From space to sub-surface
“InSAR captures hundreds of thousands of points and for any measurement point, it can tell you with millimetric precision if it’s moving, the direction it’s moving – up or down or horizontally – and if the movement is accelerating,” says Giacomo Falorni, technical director of TRE Altamira (TREA), a CLS Group company and 20-year veteran of InSAR services with offices in Milan, Barcelona and Vancouver.
In 2018, the agency contracted TREA to conduct a proof-of-concept study over a 1,000-square-kilometre area. Based on that initial success, it then tested the ability to scale that analysis across the state.
Targeting over 160 high- and medium- priority groundwater basins and surrounding areas dependent on groundwater, TREA first produced a historical analysis by processing 6,424 Sentinel radar scenes over a three-year period from 2015 to 2018. Per DWR’s request, they used 231 existing GPS station measurements to calibrate the InSAR measurements and the survey company Towill used the remaining 600 GPS measurements to successfully validate the InSAR results. That historical baseline, which covered 100,000 square kilometres, pinpointed widespread subsidence – some areas showed more than 90cm of deformation over three years.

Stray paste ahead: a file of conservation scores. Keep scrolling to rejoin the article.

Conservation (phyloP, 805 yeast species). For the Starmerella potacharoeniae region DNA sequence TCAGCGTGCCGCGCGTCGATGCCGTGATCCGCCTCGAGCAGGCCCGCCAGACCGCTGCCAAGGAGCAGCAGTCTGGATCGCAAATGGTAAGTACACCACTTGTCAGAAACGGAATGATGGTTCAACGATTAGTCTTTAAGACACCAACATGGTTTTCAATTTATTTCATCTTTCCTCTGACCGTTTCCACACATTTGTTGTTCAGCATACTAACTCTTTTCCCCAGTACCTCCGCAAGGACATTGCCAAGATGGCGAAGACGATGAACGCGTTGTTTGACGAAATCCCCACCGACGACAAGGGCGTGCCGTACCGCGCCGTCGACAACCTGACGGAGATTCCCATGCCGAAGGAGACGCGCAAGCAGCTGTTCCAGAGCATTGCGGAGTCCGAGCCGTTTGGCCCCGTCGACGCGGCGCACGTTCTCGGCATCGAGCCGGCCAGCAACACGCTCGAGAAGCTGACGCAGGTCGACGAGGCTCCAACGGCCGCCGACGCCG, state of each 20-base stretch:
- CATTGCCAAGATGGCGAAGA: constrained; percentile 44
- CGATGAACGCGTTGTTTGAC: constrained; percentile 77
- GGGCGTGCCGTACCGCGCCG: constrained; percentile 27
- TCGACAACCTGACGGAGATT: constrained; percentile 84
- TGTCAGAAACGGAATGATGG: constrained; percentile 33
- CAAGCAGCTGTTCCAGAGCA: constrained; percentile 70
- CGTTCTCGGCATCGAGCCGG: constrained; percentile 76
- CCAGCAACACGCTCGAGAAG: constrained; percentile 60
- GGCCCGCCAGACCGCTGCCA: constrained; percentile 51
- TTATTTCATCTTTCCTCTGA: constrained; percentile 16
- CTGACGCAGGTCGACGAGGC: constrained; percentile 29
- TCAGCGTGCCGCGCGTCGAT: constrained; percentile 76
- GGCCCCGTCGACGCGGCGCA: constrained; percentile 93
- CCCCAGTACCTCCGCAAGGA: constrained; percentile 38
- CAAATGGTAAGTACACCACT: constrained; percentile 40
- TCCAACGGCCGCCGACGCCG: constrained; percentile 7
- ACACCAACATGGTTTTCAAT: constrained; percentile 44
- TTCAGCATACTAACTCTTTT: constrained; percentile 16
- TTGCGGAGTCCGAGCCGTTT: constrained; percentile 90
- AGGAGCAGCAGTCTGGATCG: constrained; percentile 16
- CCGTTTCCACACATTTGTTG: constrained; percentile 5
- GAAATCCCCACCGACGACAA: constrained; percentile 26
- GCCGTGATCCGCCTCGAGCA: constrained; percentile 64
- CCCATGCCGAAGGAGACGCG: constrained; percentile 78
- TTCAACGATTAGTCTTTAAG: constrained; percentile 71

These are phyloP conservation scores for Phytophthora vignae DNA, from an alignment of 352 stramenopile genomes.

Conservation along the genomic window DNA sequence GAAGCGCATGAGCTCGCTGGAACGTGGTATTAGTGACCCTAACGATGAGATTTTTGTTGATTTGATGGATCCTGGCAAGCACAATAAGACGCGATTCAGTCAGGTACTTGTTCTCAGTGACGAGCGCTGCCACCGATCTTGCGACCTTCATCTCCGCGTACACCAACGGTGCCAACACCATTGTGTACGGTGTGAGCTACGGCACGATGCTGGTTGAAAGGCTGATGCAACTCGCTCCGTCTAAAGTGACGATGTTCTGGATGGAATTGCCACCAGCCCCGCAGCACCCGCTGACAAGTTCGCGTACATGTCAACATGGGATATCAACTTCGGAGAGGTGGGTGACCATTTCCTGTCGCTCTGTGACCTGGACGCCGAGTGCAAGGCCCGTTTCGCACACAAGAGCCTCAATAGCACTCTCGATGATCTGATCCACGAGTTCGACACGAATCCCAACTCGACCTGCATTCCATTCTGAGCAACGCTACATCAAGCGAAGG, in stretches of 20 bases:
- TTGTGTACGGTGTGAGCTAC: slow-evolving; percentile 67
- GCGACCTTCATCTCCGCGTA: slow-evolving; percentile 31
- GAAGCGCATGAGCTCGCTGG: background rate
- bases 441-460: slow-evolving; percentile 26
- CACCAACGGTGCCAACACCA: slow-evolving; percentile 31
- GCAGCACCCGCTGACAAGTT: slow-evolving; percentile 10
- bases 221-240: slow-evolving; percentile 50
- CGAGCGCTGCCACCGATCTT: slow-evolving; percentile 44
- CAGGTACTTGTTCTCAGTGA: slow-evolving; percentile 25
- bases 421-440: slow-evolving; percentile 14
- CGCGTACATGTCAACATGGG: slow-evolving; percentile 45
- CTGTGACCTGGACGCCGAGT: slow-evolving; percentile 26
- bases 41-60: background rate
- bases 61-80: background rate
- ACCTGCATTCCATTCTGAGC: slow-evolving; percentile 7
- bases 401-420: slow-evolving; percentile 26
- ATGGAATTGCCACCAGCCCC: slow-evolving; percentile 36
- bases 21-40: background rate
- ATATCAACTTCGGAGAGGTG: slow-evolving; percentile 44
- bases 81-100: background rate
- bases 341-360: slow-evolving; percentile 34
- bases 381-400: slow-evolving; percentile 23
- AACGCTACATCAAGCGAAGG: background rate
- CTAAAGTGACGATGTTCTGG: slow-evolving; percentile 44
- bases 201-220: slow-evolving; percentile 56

“Although we were confident that InSAR would identify subsidence, the big question was: could it be scaled statewide? Because computationally, it would be a hefty undertaking,” says Ben Brezing, a senior water resources engineer at DWR. “This historical analysis proved that we could accomplish our goal to have a truly statewide subsidence monitoring network.”
Initially, DWR began releasing the monthly InSAR data annually. However, in April 2021, California’s governor, Gavin Newsom, issued a Drought Proclamation that, in part, ordered the DWR to “accelerate updating the land subsidence data” it provides. With that additional drought objective and related funding, the agency increased its InSAR reporting frequency to every three months to provide a more up-to-date view of subsidence conditions across the state.
“The annual satellite-based reports gave us a precise map of subsidence that’s accurate to within 2.5cm,” says Springhorn. “But now we can see four times more frequently what the changing conditions are. That enables us to reach our goal of supplying timely, actionable subsidence information that local, state and federal agencies can use to inform sustainable management and drought response.”
Every quarter, TREA acquires about 2,500 radar satellite scenes covering DWR’s monitoring area. They process and combine them and then use sophisticated algorithms to determine and extract vertical movement. Following the same workflow as the first historical analysis, the vertical measurements are then calibrated and validated with GPS data to produce 100m-grid maps of subsidence points that are well within DWR’s specified accuracy threshold of about 2.5cm. Each new time series is connected to the previous months to provide a seamless, consistent record of displacement dating back to June 2015. TREA delivers to DWR both the vertical displacement point data and statewide raster maps, in monthly time stamps, for total subsidence.